But I think we should look past that. It could be the case that this could bring us together. I know liberals are concerned about the amount of gun violence among black youth in places like Chicago. Conservatives now appear to be, as well.

What if we turned to each other, rather than turning on each other, and worked together to bring the violence down in these urban areas, using entrepreneurship, using public-private partnerships, using mentorships. I don't think that we should stay where we are right now. The binaries are fought working. The polarization is not working. And we're missing the common ground. I think the common ground is we want to see fewer kids in caskets. Both parties can work on that.

JACKSON: I think two people to watch in the House Republican Caucus is watch Eric Cantor, congressman from Virginia, majority leader, and Congressman Jim Sensenbrenner, chair of the House Judiciary Committee. These two guys understand the racial dynamic, and they have good will and history within the black community. Those are the two guys that are going to be the barometer of how Republicans deal with this thorny issue of race. And I'm optimistic.

BLITZER: You think, and you're a graduate of Yale Law School -- do you think the attorney general, Eric Holder, should move forward and press civil rights charges against George Zimmerman for committing what is called a hate crime?

JONES: I think the jury is still out on that, and I think that we should actually let the process go forward.

You know, it's so strange to me to hear people saying, "Well, the federal government should stay out of this." Look, on drug crimes, you see often people get prosecuted at the state level. Doesn't work. They get prosecuted at the federal level. With the Rodney King case, the cops were prosecuted at the local level. Then the feds. Nobody complained.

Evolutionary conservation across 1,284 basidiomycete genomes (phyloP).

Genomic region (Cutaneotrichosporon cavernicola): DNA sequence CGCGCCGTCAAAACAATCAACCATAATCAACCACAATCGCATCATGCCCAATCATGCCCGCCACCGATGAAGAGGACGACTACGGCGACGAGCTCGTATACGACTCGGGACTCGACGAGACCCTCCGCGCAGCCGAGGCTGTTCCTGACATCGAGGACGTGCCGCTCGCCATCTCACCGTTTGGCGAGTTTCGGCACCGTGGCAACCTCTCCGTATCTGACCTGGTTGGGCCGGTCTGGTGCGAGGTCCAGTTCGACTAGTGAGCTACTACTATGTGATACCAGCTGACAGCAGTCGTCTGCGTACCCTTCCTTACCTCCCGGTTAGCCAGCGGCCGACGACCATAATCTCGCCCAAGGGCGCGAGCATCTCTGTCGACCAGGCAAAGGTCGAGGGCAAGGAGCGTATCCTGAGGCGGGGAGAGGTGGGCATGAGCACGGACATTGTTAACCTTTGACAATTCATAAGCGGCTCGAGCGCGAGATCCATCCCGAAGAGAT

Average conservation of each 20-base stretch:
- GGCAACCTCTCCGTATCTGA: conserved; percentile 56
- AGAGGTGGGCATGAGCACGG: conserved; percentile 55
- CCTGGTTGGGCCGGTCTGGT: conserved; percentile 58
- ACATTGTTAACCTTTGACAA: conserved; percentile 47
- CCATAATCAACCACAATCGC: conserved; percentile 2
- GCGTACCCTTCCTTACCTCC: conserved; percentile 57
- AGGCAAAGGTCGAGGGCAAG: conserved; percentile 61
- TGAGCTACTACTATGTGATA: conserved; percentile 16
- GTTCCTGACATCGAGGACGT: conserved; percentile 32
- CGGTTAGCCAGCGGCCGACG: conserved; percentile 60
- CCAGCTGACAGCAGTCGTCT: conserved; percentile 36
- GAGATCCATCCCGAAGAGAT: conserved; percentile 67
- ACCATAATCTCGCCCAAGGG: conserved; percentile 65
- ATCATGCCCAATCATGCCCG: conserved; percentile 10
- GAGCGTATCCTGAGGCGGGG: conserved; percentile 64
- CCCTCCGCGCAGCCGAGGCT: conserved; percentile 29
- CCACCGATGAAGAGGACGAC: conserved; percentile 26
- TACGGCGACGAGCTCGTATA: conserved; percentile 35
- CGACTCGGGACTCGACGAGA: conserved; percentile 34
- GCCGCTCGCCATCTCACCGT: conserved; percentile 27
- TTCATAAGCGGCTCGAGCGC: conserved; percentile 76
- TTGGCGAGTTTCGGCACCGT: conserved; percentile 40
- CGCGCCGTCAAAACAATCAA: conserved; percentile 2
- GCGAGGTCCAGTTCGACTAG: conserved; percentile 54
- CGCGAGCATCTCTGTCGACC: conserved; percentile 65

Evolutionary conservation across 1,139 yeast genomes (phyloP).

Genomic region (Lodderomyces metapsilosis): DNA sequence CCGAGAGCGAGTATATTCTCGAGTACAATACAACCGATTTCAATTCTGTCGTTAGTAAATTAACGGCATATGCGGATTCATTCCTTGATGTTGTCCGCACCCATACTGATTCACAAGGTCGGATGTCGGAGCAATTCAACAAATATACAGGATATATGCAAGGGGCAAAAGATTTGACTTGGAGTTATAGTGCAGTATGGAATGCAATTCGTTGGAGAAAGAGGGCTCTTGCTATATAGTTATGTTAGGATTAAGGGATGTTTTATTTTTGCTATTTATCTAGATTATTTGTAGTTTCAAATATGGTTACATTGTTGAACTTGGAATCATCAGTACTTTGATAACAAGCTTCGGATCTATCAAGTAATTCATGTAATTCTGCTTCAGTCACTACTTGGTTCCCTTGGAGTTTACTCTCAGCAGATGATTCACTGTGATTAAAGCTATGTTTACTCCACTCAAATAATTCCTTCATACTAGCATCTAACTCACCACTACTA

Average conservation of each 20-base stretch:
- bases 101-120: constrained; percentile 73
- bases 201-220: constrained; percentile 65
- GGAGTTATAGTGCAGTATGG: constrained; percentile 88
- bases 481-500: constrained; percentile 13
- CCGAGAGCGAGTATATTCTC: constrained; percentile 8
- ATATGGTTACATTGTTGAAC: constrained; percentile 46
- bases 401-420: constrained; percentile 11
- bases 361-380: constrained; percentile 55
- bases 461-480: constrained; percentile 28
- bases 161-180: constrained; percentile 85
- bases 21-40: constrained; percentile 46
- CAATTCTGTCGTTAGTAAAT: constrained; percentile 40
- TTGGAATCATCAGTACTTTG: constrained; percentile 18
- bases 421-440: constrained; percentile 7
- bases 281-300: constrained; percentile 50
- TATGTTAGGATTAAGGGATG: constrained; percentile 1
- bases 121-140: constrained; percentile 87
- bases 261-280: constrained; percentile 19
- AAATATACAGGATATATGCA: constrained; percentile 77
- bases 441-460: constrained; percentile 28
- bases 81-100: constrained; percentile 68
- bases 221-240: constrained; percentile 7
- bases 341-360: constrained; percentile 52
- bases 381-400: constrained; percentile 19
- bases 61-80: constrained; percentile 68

I think we should let the Department of Justice do its job, but at the end of the day this one case should not turn America into this almost a civil war. We're almost at tribal level. You listen to social media now. People are acting as if, because of this one case, we are -- we're going to be two different countries forever. We should turn to each other not on each other, I think.

BLITZER: Raynard, you agree, most black Americans think justice was not served here.

JACKSON: Well, yes. Exactly.

JONES: Absolutely not.

JACKSON: And a lot of whites don't understand that. Because I'm from Missouri. I had a situation in Missouri years ago. A black killed a state trooper on the highway in Missouri, got the death penalty. A month later, a white did the same crime in a different part of the state, got life in jail. And so it's -- the biggest problem is justice is not meted out equally between blacks and whites. There is...

BLITZER: How do you fix that?

JACKSON: Well, I think No. 1, you've got to start having dialogue and conversations. We're so polarized in the country. And I tell folks the most segregated hour in the U.S. is 11 a.m. on a Sunday morning when we all go to church. Most of us go to churches that look like us. We don't ever come together.

And I think with people like Van on his side, people like me on my side, there's an opportunity for us to come together and have a conversation like we're having with you.